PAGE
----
In these runs, the results presented for the vector method algorithm, the set method, the ID3 and the ‘naive Bayes’ ‘ are all averages of ten runs with six thousand artificial patients in each run. The vector method algorithm was directly applied to ten consecutive batches of six thousand patients, i.e. with no training phase. The ID3 and set methods were first trained on a set of six thousand patients, and then tested with the ten batches of six thousand patients each. Each batch of six thousand patients for the test runs was new, in that it was generated anew. However, the batches were all made using the same procedure for generating patients.
The vector method had a low diagnostic error rate. This holds true for the global error rate, as well as for the error rates of the individual syndromes. The set method attained a high predictive value for most of the sets of clinical signs.
These basic artificial intelligence methods were easy to implement, rapid, and showed consistent results in repeated runs.
There was a good correspondence between comparable methods.
The set method on the one hand, and the cluster analysis using clinical signs as the basic unit on the other hand, gave signs or groups of signs that match.
With the vector method algorithm, there was no learning phase. This algorithm directly diagnosed the patients.
As seen in Table 4, the predictive values were high, with the lowest being 94.9 for fragile X syndrome. Fragile X syndrome does not have many distinguishing features in the newborn period.
The global error rate is satisfactory. However, quite low sensitivities were observed for some syndromes, with Smith-Lemli-Opitz syndrome (SLOS) at a low of 69.6%.
The vector method did not produce any output other than diagnoses. Thus, the algorithm did not have to make any concessions for the sake of readability. The algorithm could therefore use all available information without doing any pruning. (‘Pruning’ here means removing twigs on an ID3 tree, or parts of other search results which do not cover many cases, but which contribute to making it more complex). The nearest neighbour algorithm attained very high specificities, at one hundred per cent, or close to a hundred per cent.
The set method table (Table 6) lists the sets of signs found by the set method, along with their clinical indices. It should be stressed that these are sets of signs, i.e. either the full set listed is present, or it is not. This theoretically should have the effect of lowering sensitivity and increasing specificity. The impression from the tables is definitely that the specificity is higher than is usual, in many instances 100%.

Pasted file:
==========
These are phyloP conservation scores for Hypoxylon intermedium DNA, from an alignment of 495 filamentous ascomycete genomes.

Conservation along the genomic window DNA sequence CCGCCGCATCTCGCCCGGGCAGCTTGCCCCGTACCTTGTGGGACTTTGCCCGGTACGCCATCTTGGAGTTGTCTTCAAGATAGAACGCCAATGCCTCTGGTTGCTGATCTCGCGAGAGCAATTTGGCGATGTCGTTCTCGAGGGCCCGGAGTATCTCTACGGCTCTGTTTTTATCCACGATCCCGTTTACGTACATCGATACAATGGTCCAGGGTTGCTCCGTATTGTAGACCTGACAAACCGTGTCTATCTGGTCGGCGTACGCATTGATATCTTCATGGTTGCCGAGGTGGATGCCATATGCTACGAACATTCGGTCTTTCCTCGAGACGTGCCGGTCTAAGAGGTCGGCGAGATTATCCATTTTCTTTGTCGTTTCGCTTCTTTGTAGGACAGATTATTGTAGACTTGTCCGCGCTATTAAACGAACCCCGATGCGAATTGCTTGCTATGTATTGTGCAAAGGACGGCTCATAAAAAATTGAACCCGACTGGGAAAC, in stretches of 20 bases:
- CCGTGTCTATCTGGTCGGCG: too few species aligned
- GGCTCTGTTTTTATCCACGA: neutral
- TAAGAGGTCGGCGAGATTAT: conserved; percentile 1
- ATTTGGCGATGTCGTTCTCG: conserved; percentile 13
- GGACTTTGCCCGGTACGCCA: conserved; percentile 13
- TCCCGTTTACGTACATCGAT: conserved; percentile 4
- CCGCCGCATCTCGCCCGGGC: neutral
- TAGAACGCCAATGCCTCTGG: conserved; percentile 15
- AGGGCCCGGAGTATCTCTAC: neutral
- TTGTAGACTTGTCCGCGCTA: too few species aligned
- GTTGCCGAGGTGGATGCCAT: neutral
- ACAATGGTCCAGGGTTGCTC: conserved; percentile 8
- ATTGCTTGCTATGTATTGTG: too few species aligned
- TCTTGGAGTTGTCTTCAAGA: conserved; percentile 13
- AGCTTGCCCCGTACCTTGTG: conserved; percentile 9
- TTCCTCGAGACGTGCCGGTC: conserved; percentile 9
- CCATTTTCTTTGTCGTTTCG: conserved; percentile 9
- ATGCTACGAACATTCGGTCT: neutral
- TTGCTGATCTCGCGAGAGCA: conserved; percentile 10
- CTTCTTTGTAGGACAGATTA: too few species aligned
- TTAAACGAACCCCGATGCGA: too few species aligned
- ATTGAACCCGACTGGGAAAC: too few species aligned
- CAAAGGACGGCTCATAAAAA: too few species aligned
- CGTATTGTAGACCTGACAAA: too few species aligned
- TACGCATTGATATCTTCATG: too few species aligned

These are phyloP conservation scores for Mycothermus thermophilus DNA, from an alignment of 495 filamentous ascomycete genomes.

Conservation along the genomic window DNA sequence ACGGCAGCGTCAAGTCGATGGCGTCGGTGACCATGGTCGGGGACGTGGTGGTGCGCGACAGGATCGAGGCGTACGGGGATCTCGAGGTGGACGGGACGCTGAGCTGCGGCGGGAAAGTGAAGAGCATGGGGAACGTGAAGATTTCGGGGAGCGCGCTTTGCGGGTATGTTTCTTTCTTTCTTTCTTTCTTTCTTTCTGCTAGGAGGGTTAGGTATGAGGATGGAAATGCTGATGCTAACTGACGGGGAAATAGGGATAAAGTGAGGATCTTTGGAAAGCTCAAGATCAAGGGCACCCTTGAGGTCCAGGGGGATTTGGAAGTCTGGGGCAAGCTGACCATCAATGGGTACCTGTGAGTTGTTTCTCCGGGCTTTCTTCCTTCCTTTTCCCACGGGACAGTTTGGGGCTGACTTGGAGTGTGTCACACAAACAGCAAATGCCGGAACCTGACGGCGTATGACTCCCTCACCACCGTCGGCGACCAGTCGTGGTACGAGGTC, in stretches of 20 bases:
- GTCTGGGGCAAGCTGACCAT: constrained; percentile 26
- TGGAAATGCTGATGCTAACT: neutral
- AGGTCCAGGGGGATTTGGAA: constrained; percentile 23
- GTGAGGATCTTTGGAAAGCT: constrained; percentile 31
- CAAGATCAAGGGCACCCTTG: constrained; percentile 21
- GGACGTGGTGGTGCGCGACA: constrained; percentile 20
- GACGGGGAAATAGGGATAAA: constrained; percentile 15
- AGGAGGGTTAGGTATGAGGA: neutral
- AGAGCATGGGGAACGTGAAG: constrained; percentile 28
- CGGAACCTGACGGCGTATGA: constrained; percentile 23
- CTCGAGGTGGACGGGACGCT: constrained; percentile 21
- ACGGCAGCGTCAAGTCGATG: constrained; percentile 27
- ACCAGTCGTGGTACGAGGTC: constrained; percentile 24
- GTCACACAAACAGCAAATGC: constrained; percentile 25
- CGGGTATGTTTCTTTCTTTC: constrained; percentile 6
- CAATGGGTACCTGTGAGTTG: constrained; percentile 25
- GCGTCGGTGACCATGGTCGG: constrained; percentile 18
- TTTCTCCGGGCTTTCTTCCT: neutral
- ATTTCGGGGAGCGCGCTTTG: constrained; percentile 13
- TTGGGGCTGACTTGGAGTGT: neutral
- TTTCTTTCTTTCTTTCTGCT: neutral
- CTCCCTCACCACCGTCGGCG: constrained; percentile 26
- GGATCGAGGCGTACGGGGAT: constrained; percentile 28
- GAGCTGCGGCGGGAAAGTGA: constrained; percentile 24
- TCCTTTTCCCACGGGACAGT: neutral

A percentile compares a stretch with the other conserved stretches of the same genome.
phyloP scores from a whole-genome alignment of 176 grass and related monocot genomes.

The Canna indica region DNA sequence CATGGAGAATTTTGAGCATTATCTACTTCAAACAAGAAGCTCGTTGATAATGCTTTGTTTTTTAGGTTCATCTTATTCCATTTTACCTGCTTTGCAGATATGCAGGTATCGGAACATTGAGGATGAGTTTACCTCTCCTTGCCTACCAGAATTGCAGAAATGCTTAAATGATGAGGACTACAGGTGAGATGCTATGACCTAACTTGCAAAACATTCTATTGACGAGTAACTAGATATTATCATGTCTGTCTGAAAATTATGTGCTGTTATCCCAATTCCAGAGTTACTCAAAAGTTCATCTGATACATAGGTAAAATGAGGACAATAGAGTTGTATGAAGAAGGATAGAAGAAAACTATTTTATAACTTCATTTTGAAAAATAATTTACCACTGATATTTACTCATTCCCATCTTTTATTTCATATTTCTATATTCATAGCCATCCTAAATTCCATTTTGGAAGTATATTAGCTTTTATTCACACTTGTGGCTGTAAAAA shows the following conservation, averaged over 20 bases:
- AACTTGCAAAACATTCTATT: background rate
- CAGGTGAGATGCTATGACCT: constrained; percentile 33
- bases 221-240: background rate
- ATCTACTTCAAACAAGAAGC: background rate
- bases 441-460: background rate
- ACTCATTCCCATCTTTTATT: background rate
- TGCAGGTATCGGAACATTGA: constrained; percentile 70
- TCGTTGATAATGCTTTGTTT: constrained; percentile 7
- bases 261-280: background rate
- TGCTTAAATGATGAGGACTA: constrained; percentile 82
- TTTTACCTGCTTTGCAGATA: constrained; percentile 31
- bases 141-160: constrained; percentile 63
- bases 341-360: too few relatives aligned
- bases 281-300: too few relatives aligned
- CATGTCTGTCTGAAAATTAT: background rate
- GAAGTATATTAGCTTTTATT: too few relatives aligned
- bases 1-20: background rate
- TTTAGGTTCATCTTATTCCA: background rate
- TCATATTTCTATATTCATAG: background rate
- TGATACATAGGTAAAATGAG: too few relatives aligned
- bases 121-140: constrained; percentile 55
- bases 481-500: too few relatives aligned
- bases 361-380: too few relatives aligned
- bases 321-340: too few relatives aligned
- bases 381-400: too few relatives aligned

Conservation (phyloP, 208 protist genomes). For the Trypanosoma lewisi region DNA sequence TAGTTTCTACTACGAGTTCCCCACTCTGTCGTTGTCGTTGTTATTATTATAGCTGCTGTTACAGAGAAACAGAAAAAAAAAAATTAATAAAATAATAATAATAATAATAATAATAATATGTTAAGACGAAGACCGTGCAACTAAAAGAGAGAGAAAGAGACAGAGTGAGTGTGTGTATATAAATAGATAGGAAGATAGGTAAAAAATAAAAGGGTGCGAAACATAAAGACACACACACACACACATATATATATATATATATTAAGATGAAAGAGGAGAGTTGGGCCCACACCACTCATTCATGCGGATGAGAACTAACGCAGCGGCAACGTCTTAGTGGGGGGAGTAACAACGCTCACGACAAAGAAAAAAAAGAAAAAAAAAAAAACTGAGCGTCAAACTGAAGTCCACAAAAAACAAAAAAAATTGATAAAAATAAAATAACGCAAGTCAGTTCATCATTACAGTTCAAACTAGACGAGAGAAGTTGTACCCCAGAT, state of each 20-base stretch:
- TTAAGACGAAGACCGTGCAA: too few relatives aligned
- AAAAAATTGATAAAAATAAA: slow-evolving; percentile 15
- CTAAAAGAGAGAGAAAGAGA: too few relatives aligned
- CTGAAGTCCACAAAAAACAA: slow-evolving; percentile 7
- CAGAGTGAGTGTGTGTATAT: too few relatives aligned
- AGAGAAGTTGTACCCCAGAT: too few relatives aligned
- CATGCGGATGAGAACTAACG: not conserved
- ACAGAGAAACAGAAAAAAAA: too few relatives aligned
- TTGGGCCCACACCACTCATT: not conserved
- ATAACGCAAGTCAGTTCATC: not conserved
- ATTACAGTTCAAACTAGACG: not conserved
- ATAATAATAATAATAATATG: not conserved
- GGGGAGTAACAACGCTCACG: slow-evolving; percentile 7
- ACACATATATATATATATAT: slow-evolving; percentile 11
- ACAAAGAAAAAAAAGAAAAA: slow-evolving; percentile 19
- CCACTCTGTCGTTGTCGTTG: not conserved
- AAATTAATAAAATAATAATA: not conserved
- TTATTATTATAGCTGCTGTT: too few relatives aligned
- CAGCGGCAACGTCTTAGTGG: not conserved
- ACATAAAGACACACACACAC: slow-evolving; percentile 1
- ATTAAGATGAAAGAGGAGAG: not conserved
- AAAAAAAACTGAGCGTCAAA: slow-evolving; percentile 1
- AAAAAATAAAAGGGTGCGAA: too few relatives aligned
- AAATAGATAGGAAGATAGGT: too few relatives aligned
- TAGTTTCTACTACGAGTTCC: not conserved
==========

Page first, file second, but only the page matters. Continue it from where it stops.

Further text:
Yet, the sensitivity does not seem to be dramatically lowered, though e.g. Smith-Lemli-Opitz syndrome (SLOS) with the set method is down to a 15% sensitivity. Although the predictive value is very good, this particular set will therefore not be a very useful set of signs in diagnosis.
The lists of signs found by the set method have been pruned to make them more accessible to a human reader. We have tried to strike a balance between two concerns. The lists of clinical signs that we present are few per syndrome, and fairly short, in some instances the list of signs is just one single clinical sign. The sensitivity and specificity are still in general quite acceptable. The signs found make sense from a clinical point of view. The most cumbersome diagnoses are trisomy 13 and Zellweger syndrome. In trisomy 13 four lists of three clinical signs each are presented. In Zellweger syndrome, the longest list has four clinical signs that have to be present simultaneously.
On the other hand, ten of the seventeen syndromes have fairly predictive lists of only one sign.
The clinical sign ‘short palpebral fissures’ has a predictive value of one hundred per cent. It has a sensitivity of 89%, so this is a useful clinical sign.
As seen in Table 5, the global error rate is low for the ID3 run, at about the same level as the vector method.
Table 7 shows a dendrogram, after a cluster analysis has been run, where the clinical signs were used as the basic measure of analysis.
The triad of long eyelashes, synophrys and hirsutism is characteristic of Cornelia de Lange syndrome. Hepatosplenomegaly and omphalocoele are less distinctive, but point to Beckwith-Wiedeman syndrome. The hepatosplenomegaly alone also fits with Zellweger syndrome or congenital cytomegalovirus infection (CMV). Though not syndrome specific, this sign could be seen as pointing to this group of syndromes. ‘Cat like cry’ and round face are hallmarks of ‘Cri du chat’ or monosomy of the short arm of chromosome five. Williams syndrome is characterized by broad nasal tip/ broad nasal bridge. The single sign occipital encephalocoele is a strong pointer to Meckel syndrome.